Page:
Participation is free upon registration at https://us02web.zoom.us/web-seminar/register/WN_CNJAIuJxTLS-Pt9xbyMYQA
Programme at a glance
- h. 19: 00 - Introduction. Christa Egger-Danner, moderator (ICAR Working Group on Functional Traits)
- h. 19:10 - Tools and practices to disseminate animal health: DISARM Active Network. Nicola Gough, IDF
- h. 19:15 - Lameness, a global dairy challenge. Jon Huxley, Massey University, NZ
- h. 19:35 - New Guidelines for recording lameness in dairy cattle. Anne-Marie Christen, Lactanet, CA
- h: 19:45 - Lameness scoring: Improving consistency, accuracy and managing expectations. Nick Bell, Herd Health Consultancy, UK
Details of the programme
On the first presentation Nicola Gough will present the DISARM initiative. Funded by the EU Horizon 2020 research and innovation programme, DISARM is a collaboration between farmers, veterinarians, advisory services, academics and industry to disseminate innovative solutions for antibiotic resistance management in livestock production to alleviate the threat of antibiotic resistance.
Then, Dr. Jon Huxley, NZ will introduce the problems generated by lameness, being one of the most intractable health, welfare and production problems of dairy cattle globally. The presentation will review the impacts of lameness on the global dairy herd and identify key areas for on farm intervention.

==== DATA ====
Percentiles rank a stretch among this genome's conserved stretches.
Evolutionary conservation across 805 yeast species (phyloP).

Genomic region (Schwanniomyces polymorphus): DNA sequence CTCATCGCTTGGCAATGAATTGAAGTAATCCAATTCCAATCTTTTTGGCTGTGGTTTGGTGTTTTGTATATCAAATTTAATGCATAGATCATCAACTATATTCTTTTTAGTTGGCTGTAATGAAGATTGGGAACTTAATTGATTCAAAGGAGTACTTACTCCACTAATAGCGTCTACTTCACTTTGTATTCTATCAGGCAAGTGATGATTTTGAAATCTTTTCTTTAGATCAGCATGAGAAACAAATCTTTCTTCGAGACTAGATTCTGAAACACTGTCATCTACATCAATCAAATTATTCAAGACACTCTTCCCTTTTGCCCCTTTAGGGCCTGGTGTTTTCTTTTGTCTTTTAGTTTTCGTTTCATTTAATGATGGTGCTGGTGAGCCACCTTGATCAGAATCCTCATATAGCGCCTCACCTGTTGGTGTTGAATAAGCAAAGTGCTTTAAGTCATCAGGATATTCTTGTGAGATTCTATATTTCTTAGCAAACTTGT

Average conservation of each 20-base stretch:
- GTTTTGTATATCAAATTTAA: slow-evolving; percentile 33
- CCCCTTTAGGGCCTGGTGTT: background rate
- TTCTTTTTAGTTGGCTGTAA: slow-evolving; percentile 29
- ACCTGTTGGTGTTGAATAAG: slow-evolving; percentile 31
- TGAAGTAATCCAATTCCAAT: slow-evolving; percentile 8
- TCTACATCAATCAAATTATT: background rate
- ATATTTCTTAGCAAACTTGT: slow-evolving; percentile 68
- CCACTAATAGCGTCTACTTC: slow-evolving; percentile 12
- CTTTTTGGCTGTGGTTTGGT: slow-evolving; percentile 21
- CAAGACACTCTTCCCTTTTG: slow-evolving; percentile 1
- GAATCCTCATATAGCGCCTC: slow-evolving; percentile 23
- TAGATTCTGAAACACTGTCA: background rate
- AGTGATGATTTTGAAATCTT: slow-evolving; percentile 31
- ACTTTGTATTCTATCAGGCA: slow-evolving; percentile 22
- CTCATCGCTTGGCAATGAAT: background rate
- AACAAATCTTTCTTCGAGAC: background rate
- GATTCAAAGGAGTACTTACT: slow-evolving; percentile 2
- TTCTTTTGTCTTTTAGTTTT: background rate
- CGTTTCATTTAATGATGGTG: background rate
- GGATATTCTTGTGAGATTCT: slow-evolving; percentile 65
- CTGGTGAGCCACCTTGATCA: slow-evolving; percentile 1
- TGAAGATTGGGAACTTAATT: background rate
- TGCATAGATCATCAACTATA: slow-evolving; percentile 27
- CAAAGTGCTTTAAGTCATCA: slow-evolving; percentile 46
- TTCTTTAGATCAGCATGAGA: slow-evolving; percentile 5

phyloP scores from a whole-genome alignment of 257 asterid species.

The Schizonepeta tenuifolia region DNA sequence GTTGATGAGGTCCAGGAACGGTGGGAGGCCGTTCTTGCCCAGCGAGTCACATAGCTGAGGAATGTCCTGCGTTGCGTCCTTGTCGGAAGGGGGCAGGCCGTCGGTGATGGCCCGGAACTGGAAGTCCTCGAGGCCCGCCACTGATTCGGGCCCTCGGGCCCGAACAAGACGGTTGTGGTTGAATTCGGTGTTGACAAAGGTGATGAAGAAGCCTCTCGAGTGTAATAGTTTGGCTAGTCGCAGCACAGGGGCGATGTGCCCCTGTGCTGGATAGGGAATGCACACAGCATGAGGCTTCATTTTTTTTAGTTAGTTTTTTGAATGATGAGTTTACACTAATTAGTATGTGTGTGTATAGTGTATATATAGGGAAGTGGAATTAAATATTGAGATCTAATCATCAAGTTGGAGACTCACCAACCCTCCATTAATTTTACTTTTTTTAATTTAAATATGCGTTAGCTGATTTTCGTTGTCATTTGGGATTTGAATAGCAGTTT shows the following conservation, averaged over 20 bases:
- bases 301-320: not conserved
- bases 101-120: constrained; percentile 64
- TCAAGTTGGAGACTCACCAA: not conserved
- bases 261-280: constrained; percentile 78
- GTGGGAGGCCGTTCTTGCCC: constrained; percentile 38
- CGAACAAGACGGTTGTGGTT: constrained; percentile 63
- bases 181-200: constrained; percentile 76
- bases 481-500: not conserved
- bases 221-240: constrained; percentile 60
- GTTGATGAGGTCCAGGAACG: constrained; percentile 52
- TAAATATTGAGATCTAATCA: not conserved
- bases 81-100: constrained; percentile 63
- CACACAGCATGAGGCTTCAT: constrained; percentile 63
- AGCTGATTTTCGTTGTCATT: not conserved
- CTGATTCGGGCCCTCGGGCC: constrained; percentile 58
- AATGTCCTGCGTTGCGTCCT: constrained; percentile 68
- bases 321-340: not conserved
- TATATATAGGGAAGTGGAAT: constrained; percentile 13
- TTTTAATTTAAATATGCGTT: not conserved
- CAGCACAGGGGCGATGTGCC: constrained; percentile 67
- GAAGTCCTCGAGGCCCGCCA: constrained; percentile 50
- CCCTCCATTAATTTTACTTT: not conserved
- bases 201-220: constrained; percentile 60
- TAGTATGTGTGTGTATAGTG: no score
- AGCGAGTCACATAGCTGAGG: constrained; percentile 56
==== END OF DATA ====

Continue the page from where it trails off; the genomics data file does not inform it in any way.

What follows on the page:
The New Guidelines for recording lameness in dairy cattle will be summarized by Anne-Marie Christen, CA. Under the umbrella of ICAR, a group of experts joined their expertise and knowledge to produce these Guidelines. They will be useful for breeding and dairy organizations, DHI agencies and others who would like to implement a method, data collection and recording of lameness with the objective of improving health and welfare of dairy cattle.
Finally, Dr. Nick Bell, Herd Health Consultancy, UK will end the web-seminar in presenting practical aspects of the lameness scoring. Health of feet and legs is so important to herd productivity, fertility, welfare and cow longevity. Locomotion scoring was originally developed to evaluate clinical trials but has found a useful application in measuring and monitoring lameness in the field. However, key to success is adopting robust methods of implementation with skilled interpretation of the results. There are many practical considerations when it comes to applying lameness scoring in the dairy farm setting.